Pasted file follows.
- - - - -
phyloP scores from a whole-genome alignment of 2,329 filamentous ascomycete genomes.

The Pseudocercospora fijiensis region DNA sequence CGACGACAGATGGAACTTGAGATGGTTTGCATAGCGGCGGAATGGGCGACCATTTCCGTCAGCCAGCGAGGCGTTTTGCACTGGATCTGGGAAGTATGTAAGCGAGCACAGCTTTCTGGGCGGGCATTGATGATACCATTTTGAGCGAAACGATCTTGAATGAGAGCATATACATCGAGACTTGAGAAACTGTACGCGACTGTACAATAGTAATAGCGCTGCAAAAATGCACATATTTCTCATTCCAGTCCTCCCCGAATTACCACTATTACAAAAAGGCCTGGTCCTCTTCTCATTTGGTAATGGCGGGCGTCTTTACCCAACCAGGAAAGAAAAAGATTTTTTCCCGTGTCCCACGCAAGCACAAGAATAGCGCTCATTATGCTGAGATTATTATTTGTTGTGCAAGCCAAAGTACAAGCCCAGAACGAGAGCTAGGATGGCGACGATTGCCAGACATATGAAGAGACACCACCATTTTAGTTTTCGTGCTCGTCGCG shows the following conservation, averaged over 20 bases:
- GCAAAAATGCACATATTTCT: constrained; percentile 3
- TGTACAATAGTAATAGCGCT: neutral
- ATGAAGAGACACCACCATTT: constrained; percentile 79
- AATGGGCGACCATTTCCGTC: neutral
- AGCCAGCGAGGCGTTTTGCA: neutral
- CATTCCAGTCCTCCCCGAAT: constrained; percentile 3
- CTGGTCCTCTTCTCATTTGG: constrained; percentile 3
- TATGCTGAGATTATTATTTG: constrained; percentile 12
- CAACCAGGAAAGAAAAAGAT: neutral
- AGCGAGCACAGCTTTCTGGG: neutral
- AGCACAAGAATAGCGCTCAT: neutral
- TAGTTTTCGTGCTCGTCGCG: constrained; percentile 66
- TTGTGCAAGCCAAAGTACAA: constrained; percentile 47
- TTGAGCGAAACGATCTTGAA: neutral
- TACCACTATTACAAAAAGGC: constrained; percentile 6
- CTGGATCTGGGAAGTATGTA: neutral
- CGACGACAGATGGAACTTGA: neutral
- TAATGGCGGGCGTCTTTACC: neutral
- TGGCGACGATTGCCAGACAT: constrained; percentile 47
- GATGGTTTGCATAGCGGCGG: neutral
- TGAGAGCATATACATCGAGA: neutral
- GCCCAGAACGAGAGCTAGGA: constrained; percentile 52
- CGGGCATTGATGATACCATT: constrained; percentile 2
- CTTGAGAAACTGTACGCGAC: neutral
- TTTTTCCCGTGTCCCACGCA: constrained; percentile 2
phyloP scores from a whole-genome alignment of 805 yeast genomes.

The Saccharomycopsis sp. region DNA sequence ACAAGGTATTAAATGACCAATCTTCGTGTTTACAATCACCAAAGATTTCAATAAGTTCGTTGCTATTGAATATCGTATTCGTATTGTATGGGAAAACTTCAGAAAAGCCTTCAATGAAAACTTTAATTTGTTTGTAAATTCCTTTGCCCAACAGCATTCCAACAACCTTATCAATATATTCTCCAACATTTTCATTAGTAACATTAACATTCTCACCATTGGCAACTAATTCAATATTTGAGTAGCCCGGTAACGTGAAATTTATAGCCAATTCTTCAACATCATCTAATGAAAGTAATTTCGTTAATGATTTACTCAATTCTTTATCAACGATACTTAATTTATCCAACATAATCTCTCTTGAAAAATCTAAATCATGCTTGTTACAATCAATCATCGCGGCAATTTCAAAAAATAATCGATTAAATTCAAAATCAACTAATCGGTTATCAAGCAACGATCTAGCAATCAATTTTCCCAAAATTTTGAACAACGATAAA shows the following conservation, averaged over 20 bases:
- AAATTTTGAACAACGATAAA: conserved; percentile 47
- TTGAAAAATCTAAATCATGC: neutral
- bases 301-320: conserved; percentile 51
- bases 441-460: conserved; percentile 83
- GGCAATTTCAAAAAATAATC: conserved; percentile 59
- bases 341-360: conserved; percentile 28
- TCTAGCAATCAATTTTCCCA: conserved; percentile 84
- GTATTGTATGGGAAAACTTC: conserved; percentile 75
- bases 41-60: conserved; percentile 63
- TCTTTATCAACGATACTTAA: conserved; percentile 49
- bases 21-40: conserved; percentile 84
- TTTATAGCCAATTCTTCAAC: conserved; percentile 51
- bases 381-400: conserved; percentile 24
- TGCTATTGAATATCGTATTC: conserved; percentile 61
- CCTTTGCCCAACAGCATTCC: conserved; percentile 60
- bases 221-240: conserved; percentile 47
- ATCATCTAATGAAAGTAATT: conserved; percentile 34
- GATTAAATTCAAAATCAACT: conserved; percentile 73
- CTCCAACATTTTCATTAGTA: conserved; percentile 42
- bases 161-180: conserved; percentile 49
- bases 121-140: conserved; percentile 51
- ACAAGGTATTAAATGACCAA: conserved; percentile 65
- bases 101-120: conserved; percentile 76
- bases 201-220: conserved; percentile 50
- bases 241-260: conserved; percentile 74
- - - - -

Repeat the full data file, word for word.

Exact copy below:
phyloP scores from a whole-genome alignment of 2,329 filamentous ascomycete genomes.

The Pseudocercospora fijiensis region DNA sequence CGACGACAGATGGAACTTGAGATGGTTTGCATAGCGGCGGAATGGGCGACCATTTCCGTCAGCCAGCGAGGCGTTTTGCACTGGATCTGGGAAGTATGTAAGCGAGCACAGCTTTCTGGGCGGGCATTGATGATACCATTTTGAGCGAAACGATCTTGAATGAGAGCATATACATCGAGACTTGAGAAACTGTACGCGACTGTACAATAGTAATAGCGCTGCAAAAATGCACATATTTCTCATTCCAGTCCTCCCCGAATTACCACTATTACAAAAAGGCCTGGTCCTCTTCTCATTTGGTAATGGCGGGCGTCTTTACCCAACCAGGAAAGAAAAAGATTTTTTCCCGTGTCCCACGCAAGCACAAGAATAGCGCTCATTATGCTGAGATTATTATTTGTTGTGCAAGCCAAAGTACAAGCCCAGAACGAGAGCTAGGATGGCGACGATTGCCAGACATATGAAGAGACACCACCATTTTAGTTTTCGTGCTCGTCGCG shows the following conservation, averaged over 20 bases:
- GCAAAAATGCACATATTTCT: constrained; percentile 3
- TGTACAATAGTAATAGCGCT: neutral
- ATGAAGAGACACCACCATTT: constrained; percentile 79
- AATGGGCGACCATTTCCGTC: neutral
- AGCCAGCGAGGCGTTTTGCA: neutral
- CATTCCAGTCCTCCCCGAAT: constrained; percentile 3
- CTGGTCCTCTTCTCATTTGG: constrained; percentile 3
- TATGCTGAGATTATTATTTG: constrained; percentile 12
- CAACCAGGAAAGAAAAAGAT: neutral
- AGCGAGCACAGCTTTCTGGG: neutral
- AGCACAAGAATAGCGCTCAT: neutral
- TAGTTTTCGTGCTCGTCGCG: constrained; percentile 66
- TTGTGCAAGCCAAAGTACAA: constrained; percentile 47
- TTGAGCGAAACGATCTTGAA: neutral
- TACCACTATTACAAAAAGGC: constrained; percentile 6
- CTGGATCTGGGAAGTATGTA: neutral
- CGACGACAGATGGAACTTGA: neutral
- TAATGGCGGGCGTCTTTACC: neutral
- TGGCGACGATTGCCAGACAT: constrained; percentile 47
- GATGGTTTGCATAGCGGCGG: neutral
- TGAGAGCATATACATCGAGA: neutral
- GCCCAGAACGAGAGCTAGGA: constrained; percentile 52
- CGGGCATTGATGATACCATT: constrained; percentile 2
- CTTGAGAAACTGTACGCGAC: neutral
- TTTTTCCCGTGTCCCACGCA: constrained; percentile 2
phyloP scores from a whole-genome alignment of 805 yeast genomes.

The Saccharomycopsis sp. region DNA sequence ACAAGGTATTAAATGACCAATCTTCGTGTTTACAATCACCAAAGATTTCAATAAGTTCGTTGCTATTGAATATCGTATTCGTATTGTATGGGAAAACTTCAGAAAAGCCTTCAATGAAAACTTTAATTTGTTTGTAAATTCCTTTGCCCAACAGCATTCCAACAACCTTATCAATATATTCTCCAACATTTTCATTAGTAACATTAACATTCTCACCATTGGCAACTAATTCAATATTTGAGTAGCCCGGTAACGTGAAATTTATAGCCAATTCTTCAACATCATCTAATGAAAGTAATTTCGTTAATGATTTACTCAATTCTTTATCAACGATACTTAATTTATCCAACATAATCTCTCTTGAAAAATCTAAATCATGCTTGTTACAATCAATCATCGCGGCAATTTCAAAAAATAATCGATTAAATTCAAAATCAACTAATCGGTTATCAAGCAACGATCTAGCAATCAATTTTCCCAAAATTTTGAACAACGATAAA shows the following conservation, averaged over 20 bases:
- AAATTTTGAACAACGATAAA: conserved; percentile 47
- TTGAAAAATCTAAATCATGC: neutral
- bases 301-320: conserved; percentile 51
- bases 441-460: conserved; percentile 83
- GGCAATTTCAAAAAATAATC: conserved; percentile 59
- bases 341-360: conserved; percentile 28
- TCTAGCAATCAATTTTCCCA: conserved; percentile 84
- GTATTGTATGGGAAAACTTC: conserved; percentile 75
- bases 41-60: conserved; percentile 63
- TCTTTATCAACGATACTTAA: conserved; percentile 49
- bases 21-40: conserved; percentile 84
- TTTATAGCCAATTCTTCAAC: conserved; percentile 51
- bases 381-400: conserved; percentile 24
- TGCTATTGAATATCGTATTC: conserved; percentile 61
- CCTTTGCCCAACAGCATTCC: conserved; percentile 60
- bases 221-240: conserved; percentile 47
- ATCATCTAATGAAAGTAATT: conserved; percentile 34
- GATTAAATTCAAAATCAACT: conserved; percentile 73
- CTCCAACATTTTCATTAGTA: conserved; percentile 42
- bases 161-180: conserved; percentile 49
- bases 121-140: conserved; percentile 51
- ACAAGGTATTAAATGACCAA: conserved; percentile 65
- bases 101-120: conserved; percentile 76
- bases 201-220: conserved; percentile 50
- bases 241-260: conserved; percentile 74